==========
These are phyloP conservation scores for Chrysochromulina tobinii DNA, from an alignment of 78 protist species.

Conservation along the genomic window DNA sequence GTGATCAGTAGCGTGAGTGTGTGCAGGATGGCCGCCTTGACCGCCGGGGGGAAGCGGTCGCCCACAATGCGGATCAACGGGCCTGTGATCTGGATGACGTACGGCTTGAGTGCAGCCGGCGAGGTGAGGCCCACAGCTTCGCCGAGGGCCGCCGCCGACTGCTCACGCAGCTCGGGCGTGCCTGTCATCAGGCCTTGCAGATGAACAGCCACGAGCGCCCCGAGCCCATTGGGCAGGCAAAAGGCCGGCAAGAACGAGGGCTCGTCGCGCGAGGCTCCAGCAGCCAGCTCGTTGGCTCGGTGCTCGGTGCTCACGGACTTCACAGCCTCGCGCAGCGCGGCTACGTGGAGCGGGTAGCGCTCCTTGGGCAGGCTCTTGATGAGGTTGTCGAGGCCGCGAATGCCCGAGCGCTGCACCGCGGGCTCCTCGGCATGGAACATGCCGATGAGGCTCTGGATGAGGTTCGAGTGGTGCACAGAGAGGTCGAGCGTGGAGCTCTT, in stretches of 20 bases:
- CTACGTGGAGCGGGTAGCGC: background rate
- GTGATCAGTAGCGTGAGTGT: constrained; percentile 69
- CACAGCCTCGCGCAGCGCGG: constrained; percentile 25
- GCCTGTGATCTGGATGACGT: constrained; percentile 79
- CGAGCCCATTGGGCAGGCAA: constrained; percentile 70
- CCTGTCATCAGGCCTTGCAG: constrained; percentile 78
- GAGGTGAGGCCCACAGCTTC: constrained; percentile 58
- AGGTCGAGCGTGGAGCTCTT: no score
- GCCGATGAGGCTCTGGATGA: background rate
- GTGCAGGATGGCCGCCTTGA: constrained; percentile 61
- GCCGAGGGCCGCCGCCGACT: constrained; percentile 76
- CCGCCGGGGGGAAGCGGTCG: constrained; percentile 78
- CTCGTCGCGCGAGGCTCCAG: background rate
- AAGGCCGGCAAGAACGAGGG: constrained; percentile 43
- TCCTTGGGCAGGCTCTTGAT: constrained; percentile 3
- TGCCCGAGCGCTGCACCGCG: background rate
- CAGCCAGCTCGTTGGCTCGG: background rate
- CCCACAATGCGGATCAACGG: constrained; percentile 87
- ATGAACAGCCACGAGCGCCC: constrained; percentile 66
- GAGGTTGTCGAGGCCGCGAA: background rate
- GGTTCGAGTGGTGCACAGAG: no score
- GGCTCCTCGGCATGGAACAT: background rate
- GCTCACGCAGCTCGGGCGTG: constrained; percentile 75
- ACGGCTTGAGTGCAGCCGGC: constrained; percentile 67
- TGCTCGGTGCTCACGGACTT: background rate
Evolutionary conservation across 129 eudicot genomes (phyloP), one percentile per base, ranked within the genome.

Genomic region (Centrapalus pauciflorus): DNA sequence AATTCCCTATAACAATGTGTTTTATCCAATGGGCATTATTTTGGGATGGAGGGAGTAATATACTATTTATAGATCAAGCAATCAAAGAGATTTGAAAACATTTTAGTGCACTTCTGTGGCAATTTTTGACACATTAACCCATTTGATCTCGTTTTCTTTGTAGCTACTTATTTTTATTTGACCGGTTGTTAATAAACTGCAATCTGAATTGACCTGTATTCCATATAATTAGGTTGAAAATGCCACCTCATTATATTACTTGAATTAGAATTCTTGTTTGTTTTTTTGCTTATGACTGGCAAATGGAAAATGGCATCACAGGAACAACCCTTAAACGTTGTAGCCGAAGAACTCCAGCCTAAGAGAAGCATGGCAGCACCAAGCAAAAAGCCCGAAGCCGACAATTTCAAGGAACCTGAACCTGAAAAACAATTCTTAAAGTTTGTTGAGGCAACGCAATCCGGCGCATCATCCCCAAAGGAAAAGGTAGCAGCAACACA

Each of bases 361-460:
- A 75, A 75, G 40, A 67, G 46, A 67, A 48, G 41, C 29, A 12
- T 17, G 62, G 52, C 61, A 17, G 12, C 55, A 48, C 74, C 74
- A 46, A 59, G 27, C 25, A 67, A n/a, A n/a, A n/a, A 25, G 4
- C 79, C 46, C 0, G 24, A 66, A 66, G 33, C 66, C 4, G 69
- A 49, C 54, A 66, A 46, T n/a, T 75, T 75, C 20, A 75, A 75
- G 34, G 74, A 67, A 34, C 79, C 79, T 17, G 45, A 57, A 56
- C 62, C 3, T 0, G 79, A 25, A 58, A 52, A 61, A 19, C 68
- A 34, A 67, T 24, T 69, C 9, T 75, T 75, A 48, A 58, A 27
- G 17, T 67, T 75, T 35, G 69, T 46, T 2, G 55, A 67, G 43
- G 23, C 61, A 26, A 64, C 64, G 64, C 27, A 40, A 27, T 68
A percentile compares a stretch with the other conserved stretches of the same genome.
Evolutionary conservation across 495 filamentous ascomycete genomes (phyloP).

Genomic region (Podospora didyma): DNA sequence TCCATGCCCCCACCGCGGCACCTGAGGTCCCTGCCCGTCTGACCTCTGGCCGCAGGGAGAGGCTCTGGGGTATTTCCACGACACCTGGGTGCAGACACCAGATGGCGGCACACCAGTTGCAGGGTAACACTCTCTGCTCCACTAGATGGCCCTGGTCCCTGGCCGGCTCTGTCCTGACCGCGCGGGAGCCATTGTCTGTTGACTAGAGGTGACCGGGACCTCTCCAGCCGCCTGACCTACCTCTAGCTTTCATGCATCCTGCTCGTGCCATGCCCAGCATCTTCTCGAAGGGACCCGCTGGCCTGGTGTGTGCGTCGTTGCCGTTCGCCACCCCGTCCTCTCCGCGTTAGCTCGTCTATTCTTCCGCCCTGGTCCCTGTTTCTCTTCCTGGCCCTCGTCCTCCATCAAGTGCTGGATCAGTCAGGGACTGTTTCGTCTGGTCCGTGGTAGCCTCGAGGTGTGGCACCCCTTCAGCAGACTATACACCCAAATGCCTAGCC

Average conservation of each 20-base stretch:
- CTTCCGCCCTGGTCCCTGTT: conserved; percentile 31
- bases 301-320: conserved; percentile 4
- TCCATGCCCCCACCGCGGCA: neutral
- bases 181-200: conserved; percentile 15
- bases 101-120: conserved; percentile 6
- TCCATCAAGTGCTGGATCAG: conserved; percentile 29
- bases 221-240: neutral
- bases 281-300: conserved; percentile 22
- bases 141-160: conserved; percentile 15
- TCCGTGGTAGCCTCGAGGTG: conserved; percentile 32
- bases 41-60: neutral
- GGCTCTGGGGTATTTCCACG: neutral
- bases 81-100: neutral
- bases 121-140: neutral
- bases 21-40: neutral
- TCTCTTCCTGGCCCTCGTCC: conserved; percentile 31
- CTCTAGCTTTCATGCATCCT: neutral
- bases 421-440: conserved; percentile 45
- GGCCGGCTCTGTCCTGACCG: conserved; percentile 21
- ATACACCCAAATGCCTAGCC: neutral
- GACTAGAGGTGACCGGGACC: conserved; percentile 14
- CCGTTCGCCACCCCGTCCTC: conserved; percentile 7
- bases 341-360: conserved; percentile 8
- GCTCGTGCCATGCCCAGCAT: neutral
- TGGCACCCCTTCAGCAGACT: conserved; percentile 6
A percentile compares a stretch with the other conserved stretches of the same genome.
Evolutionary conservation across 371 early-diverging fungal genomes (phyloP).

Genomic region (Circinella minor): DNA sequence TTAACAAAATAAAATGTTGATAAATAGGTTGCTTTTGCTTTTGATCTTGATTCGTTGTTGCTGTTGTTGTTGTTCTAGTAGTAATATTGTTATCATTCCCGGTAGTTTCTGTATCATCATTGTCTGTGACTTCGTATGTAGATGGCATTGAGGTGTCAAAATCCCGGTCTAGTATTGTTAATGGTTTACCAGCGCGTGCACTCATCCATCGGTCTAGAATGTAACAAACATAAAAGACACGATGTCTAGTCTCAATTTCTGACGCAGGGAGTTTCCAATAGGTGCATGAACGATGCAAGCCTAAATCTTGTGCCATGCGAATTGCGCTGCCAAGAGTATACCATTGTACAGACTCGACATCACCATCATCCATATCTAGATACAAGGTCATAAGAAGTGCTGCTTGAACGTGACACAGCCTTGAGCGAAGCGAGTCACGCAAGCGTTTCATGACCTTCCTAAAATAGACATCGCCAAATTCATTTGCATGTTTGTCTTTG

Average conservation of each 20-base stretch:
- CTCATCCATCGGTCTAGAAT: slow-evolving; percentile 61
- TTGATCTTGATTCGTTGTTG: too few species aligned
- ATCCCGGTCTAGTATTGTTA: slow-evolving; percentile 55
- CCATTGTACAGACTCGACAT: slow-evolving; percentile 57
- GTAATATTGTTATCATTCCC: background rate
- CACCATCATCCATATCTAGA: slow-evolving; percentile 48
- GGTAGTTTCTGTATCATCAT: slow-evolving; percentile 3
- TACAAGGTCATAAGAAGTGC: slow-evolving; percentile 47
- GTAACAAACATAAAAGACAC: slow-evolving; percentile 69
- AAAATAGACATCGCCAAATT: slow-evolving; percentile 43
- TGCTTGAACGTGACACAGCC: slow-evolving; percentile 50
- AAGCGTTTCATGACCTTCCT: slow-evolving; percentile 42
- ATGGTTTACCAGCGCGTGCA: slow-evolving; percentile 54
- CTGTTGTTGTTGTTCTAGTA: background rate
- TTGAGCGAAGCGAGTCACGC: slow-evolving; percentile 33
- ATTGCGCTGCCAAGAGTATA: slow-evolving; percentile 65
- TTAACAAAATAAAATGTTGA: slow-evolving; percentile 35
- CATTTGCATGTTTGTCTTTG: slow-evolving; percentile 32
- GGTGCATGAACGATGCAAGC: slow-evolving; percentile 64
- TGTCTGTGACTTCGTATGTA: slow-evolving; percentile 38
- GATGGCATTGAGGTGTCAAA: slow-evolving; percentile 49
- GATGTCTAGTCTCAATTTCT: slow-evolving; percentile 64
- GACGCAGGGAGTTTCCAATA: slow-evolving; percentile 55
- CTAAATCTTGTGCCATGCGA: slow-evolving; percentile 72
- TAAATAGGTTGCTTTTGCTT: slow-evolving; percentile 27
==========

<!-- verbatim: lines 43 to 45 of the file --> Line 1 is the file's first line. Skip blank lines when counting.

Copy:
Genomic region (Podospora didyma): DNA sequence TCCATGCCCCCACCGCGGCACCTGAGGTCCCTGCCCGTCTGACCTCTGGCCGCAGGGAGAGGCTCTGGGGTATTTCCACGACACCTGGGTGCAGACACCAGATGGCGGCACACCAGTTGCAGGGTAACACTCTCTGCTCCACTAGATGGCCCTGGTCCCTGGCCGGCTCTGTCCTGACCGCGCGGGAGCCATTGTCTGTTGACTAGAGGTGACCGGGACCTCTCCAGCCGCCTGACCTACCTCTAGCTTTCATGCATCCTGCTCGTGCCATGCCCAGCATCTTCTCGAAGGGACCCGCTGGCCTGGTGTGTGCGTCGTTGCCGTTCGCCACCCCGTCCTCTCCGCGTTAGCTCGTCTATTCTTCCGCCCTGGTCCCTGTTTCTCTTCCTGGCCCTCGTCCTCCATCAAGTGCTGGATCAGTCAGGGACTGTTTCGTCTGGTCCGTGGTAGCCTCGAGGTGTGGCACCCCTTCAGCAGACTATACACCCAAATGCCTAGCC

Average conservation of each 20-base stretch:
- CTTCCGCCCTGGTCCCTGTT: conserved; percentile 31